Degradation of 100‐m‐scale rocky ejecta craters at the InSight Landing Site on Mars and implications for surface processes and erosion rates in the hesperian and amazonian
Rocky ejecta craters (RECs) at the Interior Exploration using Seismic Investigations, Geodesy and Heat Transport (InSight) landing site on Elysium Planitia, Mars, provide constraints on crater modification and rates for the Hesperian and Amazonian. The RECs are between 10 m and 1.2 km in diameter and exhibit five classes of preservation. Class 1 represents pristine craters with sharp rims and abundant ejected rocks. From Classes 2 to 5, rims become more subdued, craters are infilled, and the ejecta become discontinuously distributed. High‐Resolution Imaging Science Experiment digital elevation models indicate a maximum depth to diameter ratio of ~0.15, which is lower than pristine models for craters of similar size. The low ratio is related to the presence of a loosely consolidated regolith and early‐stage eolian infill. Rim heights have an average height to diameter ratio of ~0.03 for the most pristine class. The size‐frequency distribution of RECs, plotted using cumulative and differential methods, indicates that crater classes within the diameter range of 200 m to 1.2 km are separated by ~100 to 200 Myr. Smaller craters degrade faster, with classes separated by <100 Myr. Rim erosion can be entirely modeled by nonlinear diffusional processes using the calculated timescales and a constant diffusivity of 8 × 10−7 m2/year for craters 200 to 500 m in diameter. Diffusion models only partly capture depth‐related degradation, which requires eolian infill. Depth degradation and rim erosion rates are 10−2 to 10−3 m/Myr, respectively. The rates are consistent with relatively slow modification that is typical of the last two epochs of Martian history.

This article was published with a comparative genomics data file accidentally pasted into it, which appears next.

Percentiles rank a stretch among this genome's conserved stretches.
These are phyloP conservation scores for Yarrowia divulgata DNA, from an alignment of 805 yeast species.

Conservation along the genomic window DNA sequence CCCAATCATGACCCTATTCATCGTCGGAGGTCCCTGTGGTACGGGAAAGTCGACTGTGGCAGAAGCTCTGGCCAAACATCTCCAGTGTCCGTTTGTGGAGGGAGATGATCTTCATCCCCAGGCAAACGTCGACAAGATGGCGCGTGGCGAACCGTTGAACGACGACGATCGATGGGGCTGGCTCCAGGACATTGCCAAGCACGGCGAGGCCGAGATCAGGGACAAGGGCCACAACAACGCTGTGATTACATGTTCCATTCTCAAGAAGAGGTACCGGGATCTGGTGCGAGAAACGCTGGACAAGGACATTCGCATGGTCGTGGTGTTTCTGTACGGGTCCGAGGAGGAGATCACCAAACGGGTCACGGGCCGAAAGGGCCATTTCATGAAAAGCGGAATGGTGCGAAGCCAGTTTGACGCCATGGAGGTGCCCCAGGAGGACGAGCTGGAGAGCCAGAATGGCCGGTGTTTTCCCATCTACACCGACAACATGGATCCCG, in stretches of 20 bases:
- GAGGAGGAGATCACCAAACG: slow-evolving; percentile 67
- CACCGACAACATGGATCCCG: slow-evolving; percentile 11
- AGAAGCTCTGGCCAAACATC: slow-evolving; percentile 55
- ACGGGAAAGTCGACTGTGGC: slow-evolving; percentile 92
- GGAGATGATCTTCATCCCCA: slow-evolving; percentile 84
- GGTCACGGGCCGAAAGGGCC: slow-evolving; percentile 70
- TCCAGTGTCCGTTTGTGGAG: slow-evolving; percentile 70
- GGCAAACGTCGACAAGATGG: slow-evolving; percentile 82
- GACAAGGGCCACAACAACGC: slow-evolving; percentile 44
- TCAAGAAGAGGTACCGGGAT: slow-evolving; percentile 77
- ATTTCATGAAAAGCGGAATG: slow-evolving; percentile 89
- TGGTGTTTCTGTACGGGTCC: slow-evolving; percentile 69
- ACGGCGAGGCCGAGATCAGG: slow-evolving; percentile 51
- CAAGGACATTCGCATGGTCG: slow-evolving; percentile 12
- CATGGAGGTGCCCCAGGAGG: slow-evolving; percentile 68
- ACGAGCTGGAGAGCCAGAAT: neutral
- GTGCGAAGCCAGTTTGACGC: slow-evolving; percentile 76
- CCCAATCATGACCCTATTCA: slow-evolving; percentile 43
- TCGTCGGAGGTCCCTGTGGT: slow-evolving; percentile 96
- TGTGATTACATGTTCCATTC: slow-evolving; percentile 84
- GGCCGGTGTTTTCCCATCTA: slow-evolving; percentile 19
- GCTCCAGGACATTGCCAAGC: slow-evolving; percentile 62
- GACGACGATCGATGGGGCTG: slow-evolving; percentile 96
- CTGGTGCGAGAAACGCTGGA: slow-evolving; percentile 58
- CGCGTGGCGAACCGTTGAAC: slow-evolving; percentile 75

|Publication Subtype||Journal Article|
|Title||Degradation of 100‐m‐scale rocky ejecta craters at the InSight Landing Site on Mars and implications for surface processes and erosion rates in the hesperian and amazonian|
|Series title||Journal of Geophysical Research - Planets|
|Publisher||American Geophysical Union|
|Contributing office(s)||Astrogeology Science Center|
|Google Analytic Metrics||Metrics page|